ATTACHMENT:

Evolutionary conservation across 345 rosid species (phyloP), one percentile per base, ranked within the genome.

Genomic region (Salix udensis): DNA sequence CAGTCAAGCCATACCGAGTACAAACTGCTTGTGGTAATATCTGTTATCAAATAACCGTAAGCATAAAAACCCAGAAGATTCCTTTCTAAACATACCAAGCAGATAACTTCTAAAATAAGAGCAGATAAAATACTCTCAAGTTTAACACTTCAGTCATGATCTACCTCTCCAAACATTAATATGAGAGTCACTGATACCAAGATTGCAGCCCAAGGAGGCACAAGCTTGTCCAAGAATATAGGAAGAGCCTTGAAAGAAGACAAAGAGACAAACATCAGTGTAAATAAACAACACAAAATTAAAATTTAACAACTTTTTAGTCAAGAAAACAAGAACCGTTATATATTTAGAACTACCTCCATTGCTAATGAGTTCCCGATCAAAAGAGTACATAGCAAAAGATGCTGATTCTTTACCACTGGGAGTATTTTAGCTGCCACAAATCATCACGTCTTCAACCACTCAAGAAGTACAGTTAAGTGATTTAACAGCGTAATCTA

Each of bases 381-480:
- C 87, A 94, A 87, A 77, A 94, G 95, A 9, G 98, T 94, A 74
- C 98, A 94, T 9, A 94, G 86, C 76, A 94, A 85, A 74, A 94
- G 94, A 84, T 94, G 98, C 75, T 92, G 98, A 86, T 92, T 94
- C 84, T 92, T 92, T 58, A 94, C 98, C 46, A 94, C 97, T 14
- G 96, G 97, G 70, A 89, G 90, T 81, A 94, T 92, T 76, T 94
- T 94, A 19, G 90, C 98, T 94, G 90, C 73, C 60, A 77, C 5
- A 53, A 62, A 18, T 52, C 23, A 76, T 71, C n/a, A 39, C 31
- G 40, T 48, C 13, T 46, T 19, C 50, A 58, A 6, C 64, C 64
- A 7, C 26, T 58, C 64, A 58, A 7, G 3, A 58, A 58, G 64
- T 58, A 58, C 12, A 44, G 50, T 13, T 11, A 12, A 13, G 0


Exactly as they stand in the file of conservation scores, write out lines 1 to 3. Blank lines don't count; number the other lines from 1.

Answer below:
Evolutionary conservation across 345 rosid species (phyloP), one percentile per base, ranked within the genome.

Genomic region (Salix udensis): DNA sequence CAGTCAAGCCATACCGAGTACAAACTGCTTGTGGTAATATCTGTTATCAAATAACCGTAAGCATAAAAACCCAGAAGATTCCTTTCTAAACATACCAAGCAGATAACTTCTAAAATAAGAGCAGATAAAATACTCTCAAGTTTAACACTTCAGTCATGATCTACCTCTCCAAACATTAATATGAGAGTCACTGATACCAAGATTGCAGCCCAAGGAGGCACAAGCTTGTCCAAGAATATAGGAAGAGCCTTGAAAGAAGACAAAGAGACAAACATCAGTGTAAATAAACAACACAAAATTAAAATTTAACAACTTTTTAGTCAAGAAAACAAGAACCGTTATATATTTAGAACTACCTCCATTGCTAATGAGTTCCCGATCAAAAGAGTACATAGCAAAAGATGCTGATTCTTTACCACTGGGAGTATTTTAGCTGCCACAAATCATCACGTCTTCAACCACTCAAGAAGTACAGTTAAGTGATTTAACAGCGTAATCTA

Each of bases 381-480: